How does a blood and needle phobe become a nurse?!

The year was 1998.  During one of my routine AOL chats with one of my very favorite people in the world, my Uncle Joe, he told me, “You would make a good nurse,” and in a later chat, “With your personality, you should go into nursing.”  I said, “ME?  A nurse?!!”  If chats had sound effects, that would’ve been a very shrill sounding “ME?!!”  Was he out of his mind?  I was terrified of needles and I couldn’t stand the mere thought of blood, much less the sight of it!  It was extreme, to say the least.  I mean to tell you, I would get grossed out and literally weak-kneed if I even thought about the blood in my feet and how when I stood up or walked, all those blood cells were being squeezed and squished between my foot bones and my skin.  Yeah, it was that bad.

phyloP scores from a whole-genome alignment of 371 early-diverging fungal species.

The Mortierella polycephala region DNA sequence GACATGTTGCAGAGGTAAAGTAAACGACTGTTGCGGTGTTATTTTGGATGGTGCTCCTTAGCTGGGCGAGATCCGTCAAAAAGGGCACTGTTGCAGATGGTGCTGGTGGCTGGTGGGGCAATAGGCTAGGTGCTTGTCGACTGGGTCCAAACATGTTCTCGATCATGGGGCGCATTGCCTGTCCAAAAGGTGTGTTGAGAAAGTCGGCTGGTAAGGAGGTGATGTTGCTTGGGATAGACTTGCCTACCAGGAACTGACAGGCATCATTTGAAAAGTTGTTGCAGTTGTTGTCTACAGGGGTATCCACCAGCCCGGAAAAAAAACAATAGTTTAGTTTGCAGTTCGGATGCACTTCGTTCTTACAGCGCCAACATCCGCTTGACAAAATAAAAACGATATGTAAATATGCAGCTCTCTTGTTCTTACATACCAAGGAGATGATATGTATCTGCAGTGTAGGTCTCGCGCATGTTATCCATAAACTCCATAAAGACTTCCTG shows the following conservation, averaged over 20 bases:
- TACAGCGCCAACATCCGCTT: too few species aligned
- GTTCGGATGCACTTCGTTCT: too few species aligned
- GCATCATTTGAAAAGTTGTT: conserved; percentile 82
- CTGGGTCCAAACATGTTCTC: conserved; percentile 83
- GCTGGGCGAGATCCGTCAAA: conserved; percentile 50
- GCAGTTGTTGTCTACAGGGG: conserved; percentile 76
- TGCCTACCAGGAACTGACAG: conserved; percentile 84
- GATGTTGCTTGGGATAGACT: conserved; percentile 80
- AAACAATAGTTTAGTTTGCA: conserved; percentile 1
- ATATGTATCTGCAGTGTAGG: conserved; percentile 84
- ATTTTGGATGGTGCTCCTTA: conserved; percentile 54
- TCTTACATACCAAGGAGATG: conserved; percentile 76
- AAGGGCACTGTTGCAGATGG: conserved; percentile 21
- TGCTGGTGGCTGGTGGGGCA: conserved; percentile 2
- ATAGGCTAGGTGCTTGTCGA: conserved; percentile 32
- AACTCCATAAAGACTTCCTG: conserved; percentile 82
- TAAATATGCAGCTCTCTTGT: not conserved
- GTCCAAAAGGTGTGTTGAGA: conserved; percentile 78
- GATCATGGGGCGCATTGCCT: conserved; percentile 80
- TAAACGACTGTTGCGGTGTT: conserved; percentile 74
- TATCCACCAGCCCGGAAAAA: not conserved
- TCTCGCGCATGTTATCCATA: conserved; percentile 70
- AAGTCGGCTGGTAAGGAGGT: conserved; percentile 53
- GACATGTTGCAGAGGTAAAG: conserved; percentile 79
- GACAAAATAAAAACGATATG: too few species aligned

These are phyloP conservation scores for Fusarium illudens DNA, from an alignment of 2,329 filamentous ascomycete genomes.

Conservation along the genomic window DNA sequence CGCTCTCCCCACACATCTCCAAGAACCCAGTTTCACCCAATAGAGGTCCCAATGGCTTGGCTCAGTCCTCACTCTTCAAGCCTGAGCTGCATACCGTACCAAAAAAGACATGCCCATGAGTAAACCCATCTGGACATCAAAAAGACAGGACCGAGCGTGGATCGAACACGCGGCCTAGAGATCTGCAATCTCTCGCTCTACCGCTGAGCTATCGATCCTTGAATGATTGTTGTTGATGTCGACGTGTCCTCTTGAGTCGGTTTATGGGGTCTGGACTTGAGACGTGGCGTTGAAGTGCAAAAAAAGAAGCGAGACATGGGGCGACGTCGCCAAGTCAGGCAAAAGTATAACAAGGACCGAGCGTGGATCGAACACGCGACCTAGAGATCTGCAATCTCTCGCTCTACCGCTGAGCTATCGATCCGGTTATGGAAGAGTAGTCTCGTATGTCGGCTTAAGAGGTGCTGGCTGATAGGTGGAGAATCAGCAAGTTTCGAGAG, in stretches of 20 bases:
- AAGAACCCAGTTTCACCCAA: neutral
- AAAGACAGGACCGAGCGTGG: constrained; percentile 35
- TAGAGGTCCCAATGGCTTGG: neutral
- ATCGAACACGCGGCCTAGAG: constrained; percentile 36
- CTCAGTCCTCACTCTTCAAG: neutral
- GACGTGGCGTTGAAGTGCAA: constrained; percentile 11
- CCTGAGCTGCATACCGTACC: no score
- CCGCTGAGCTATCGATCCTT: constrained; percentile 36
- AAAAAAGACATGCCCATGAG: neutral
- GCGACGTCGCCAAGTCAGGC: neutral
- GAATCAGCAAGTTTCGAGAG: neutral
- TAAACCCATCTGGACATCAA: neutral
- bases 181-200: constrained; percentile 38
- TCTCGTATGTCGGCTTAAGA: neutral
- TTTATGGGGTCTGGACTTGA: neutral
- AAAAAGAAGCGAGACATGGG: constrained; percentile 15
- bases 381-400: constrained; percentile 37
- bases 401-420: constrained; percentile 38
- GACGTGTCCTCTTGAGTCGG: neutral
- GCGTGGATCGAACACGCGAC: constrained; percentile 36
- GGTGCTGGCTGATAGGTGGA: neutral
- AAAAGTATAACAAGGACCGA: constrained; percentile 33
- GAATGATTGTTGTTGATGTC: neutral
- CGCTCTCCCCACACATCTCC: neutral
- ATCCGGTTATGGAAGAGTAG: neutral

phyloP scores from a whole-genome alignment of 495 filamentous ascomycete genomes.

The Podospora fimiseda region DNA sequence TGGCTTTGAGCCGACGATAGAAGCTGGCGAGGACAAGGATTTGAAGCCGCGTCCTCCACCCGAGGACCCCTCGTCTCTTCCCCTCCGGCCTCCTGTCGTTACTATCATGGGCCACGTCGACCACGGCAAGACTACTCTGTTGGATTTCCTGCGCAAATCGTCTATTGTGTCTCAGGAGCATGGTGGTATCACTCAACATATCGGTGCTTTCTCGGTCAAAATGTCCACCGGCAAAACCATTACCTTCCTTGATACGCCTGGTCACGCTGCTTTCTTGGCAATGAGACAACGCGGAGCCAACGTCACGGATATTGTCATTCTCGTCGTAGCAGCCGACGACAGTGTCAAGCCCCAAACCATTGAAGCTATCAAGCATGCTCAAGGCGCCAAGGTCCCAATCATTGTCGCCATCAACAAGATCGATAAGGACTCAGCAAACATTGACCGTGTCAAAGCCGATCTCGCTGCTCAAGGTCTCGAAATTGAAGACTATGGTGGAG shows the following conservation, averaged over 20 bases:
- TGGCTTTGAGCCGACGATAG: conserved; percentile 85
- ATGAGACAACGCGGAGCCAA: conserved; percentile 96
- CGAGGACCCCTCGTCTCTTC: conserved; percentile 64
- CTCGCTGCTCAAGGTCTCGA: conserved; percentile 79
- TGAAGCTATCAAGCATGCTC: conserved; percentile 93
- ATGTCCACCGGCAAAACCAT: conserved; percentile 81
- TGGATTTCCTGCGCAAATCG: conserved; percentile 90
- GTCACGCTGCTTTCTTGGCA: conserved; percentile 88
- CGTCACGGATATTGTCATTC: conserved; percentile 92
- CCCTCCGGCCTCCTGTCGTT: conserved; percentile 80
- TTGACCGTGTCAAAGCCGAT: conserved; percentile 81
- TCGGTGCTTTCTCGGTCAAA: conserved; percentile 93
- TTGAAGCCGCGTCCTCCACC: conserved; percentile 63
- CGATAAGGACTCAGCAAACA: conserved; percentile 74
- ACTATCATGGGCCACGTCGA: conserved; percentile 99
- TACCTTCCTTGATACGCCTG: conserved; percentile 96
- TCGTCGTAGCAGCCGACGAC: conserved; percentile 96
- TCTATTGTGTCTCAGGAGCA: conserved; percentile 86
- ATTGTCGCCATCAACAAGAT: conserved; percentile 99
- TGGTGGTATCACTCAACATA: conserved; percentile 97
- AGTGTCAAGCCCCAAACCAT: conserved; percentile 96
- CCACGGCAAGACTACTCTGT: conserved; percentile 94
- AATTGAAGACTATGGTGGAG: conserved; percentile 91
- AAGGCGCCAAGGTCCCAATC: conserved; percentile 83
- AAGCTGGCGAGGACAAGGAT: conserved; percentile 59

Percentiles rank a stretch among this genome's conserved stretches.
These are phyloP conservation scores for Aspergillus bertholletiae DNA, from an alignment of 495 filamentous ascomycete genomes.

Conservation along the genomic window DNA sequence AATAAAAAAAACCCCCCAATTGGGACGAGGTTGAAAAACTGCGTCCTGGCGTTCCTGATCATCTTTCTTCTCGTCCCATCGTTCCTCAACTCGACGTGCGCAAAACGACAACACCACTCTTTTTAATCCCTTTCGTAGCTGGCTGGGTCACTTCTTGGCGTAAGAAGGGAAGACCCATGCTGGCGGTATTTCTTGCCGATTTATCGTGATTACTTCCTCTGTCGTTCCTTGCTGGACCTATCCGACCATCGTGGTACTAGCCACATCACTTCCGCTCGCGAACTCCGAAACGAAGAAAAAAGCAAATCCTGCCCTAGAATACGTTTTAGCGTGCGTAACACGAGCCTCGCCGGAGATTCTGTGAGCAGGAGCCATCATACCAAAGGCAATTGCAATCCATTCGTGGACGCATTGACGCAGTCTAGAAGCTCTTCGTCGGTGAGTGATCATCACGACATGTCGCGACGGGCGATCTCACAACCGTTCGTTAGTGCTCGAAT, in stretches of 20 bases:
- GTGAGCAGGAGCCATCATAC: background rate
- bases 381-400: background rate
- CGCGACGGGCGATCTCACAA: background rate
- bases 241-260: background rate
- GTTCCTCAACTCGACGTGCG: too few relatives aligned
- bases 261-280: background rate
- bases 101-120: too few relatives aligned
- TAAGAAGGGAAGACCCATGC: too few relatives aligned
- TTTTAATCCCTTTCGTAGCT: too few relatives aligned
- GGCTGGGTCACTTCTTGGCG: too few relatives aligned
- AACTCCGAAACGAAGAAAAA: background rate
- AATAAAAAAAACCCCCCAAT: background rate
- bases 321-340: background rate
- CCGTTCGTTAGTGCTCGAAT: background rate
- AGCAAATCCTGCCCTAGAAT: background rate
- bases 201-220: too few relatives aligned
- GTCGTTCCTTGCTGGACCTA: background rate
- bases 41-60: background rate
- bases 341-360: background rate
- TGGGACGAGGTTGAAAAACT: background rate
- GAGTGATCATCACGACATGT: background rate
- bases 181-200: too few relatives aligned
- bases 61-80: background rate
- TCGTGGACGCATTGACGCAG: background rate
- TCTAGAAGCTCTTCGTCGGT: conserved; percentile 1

Five or ten years prior to that, my sister-in-law had been going through nursing school and I remember seeing her study at her dining room table.  She was reading one of those 20-lb nursing textbooks.  They’re ridiculously heavy and equally expensive.  Plus, they’re usually “outdated” by the next academic year making hand-me-downs, in order to save a fellow student some money, quite infeasible.  I’d sit at the table and occasionally glance at her as she turned the pages, absorbing all the medical knowledge they contained.  I really admired her determination to complete her degree with three young children at home.  She went on to become an excellent nurse, too.  Every now and then, when she’d be studying, I’d catch a glimpse of something unpleasant on her current page.  With my knees feeling weak, and my vision blurring, I would say to her, “I could never be a nurse,” as well as, “I could never even work in the medical field.”  This is just one of the many incidences wherefrom my use of the word “never” came back to bite me right in the buttocks.  Hard.